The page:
Traditional recipes

Palm oil: a balanced view

Palm oil: a balanced view

Palm oil is often thought of as a “dirty” product, conjuring up images of deforestation, homeless orangutans and heart-clogging processed food.

It’s in thousands of the products we eat on a daily basis (such as chocolate, cake, biscuits, bread and any others requiring a fat component and a long shelf life), and up until recently, has been labelled as “vegetable oil”, meaning its presence in our food is often unknown.

While there are reasons behind the negative connotations, the subject of palm oil is far more complex than many of us realise. In this post, I aim to advise you how to make the right choices when it comes to buying food that contains this controversial ingredient.


Palm oil is produced in a variety of tropical countries, including parts of Africa, Indonesia and Malaysia. In fact, Malaysia has been producing palm oil for the longest – palm oil is to Malaysia what olive oil is to Italy or Greece.

Harvesting of ripe palm kernels by hand


Palm oil is a nutritious, rich vegetable oil, which is extracted from the fruit of the oil palm tree. It’s a partly-saturated fat containing a higher amount of saturates than olive oil, but fewer than butter, and is a mainstay in the Southeast Asian diet, used in everyday cooking.

It’s made by heating and crushing the ripe fruit of the oil palm tree, allowing a bright orange carotene-rich oil to be extracted. The reasons for its enormous popularity in the food industry include: its amazing concentration, exceptional multi-purpose properties, resilience against rancidity – and, of course, its low production cost.

Palm oil is even full of beneficial properties that can help towards preventing cancer and degenerative diseases; substances such as vitamin E, phenolics and carotenoids are extracted from palm oil for use in the medicine and supplements industries.


The controversy starts with the way palm oil is planted. The oil palm tree is suited to a wet, tropical climate and rich soil. For this reason, rainforests are cleared when a plantation is initially set up.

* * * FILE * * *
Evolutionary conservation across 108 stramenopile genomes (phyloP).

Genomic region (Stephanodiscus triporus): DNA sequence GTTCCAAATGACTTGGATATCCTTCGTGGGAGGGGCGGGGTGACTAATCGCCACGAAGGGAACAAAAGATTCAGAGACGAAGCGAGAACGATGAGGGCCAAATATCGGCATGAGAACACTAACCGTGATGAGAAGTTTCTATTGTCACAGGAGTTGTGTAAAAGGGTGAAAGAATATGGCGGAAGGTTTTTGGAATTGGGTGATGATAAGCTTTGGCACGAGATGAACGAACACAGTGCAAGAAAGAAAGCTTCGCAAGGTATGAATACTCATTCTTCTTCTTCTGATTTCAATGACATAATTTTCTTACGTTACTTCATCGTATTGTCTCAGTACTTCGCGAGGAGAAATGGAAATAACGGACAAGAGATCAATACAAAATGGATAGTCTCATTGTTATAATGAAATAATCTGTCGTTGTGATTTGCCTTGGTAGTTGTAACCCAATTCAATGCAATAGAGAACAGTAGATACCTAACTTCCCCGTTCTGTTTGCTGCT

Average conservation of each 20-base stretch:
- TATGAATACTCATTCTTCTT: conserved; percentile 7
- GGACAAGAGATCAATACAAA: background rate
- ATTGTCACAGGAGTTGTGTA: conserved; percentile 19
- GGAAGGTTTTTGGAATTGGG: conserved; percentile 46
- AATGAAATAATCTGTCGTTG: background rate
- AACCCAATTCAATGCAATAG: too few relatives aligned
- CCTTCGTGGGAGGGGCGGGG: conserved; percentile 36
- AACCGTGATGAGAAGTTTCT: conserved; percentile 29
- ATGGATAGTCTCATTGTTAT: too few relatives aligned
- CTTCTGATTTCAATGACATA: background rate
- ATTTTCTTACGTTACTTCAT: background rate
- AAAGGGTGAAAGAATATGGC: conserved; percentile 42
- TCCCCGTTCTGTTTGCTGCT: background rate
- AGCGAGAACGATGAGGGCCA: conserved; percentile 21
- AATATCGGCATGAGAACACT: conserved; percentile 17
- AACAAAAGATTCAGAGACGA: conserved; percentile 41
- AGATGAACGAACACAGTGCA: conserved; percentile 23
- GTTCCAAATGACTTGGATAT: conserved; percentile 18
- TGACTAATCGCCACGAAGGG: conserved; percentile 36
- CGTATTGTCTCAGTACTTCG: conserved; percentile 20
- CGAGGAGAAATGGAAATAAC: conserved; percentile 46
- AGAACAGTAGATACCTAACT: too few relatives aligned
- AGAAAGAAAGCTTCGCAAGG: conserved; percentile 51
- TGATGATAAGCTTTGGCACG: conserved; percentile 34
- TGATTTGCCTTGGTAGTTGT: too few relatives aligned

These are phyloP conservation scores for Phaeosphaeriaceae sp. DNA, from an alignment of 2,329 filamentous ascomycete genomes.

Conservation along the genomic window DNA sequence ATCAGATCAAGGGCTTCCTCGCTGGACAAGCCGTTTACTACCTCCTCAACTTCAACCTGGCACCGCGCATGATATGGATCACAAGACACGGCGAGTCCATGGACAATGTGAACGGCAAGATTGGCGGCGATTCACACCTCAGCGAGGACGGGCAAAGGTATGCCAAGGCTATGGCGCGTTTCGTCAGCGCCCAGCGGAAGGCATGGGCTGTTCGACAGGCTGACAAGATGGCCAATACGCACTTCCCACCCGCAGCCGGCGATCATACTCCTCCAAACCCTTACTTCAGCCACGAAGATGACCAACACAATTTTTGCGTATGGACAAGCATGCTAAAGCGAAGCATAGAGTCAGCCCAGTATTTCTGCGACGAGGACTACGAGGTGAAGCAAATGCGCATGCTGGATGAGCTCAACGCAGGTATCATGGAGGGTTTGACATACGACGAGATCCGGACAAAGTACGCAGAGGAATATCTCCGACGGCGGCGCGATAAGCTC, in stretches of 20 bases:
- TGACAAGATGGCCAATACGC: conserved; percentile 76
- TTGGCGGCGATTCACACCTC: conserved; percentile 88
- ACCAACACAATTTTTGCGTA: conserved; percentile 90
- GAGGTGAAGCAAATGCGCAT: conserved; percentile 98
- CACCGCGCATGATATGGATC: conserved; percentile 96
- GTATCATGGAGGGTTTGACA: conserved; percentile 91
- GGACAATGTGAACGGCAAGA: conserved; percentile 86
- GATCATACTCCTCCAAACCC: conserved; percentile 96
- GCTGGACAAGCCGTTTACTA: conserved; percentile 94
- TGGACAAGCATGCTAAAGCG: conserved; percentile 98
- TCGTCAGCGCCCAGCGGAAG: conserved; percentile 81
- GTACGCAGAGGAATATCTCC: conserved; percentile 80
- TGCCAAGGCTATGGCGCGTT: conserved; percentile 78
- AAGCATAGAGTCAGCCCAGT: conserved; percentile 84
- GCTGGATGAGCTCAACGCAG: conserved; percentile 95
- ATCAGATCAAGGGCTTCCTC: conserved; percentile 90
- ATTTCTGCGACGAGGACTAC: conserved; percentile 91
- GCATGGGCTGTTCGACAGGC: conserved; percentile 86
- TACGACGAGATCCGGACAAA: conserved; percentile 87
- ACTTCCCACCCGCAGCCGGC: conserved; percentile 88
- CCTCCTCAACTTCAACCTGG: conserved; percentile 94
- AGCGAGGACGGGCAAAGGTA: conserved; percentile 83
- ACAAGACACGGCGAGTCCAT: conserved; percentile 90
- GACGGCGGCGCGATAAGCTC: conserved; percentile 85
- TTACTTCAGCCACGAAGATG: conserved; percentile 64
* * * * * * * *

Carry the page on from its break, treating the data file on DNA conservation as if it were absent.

There are two main methods for clearing a rainforest. One is to use bulldozers to plough through trees and plants, leaving the soil ready for planting oil palm. The other is to burn them down. Burning a forest is a dangerous and destructive activity, leading to enormous amounts of smoke, and destroying every animal in the path of the flames. It can get out of hand and fires can spread, further expanding the problem.

The controversial method of burning forests is outlawed in Malaysia, as the country strives to brand itself an ethical producer of palm oil. It is also implementing rules around the amount of forest that can be cleared for oil palms, and is ring-fencing high value forests for protection and preservation.

Once planted and grown, oil palm trees are simple and clean to manage, and only require basic harvesting methods, resulting in employment for thousands of people. Plantations can vary in size, from a smallholder farmer who owns his own plot of land, to a corporate plantation which operates thousands of acres and provides mass employment. On most plantations, a loyal buffalo and cart is still the most common way of transporting the fruit from the tree to the truck.

Buffalo and small railways are used to collect and transport ripe fruits on a farm


So how can we know if we’re making responsible choices when it comes to buying products that contain palm oil? There is a scheme called the Roundtable on Sustainable Palm Oil which assesses and certifies certain palm oil as sustainable (based on the producer’s farming practices and the ethical treatment of its workers).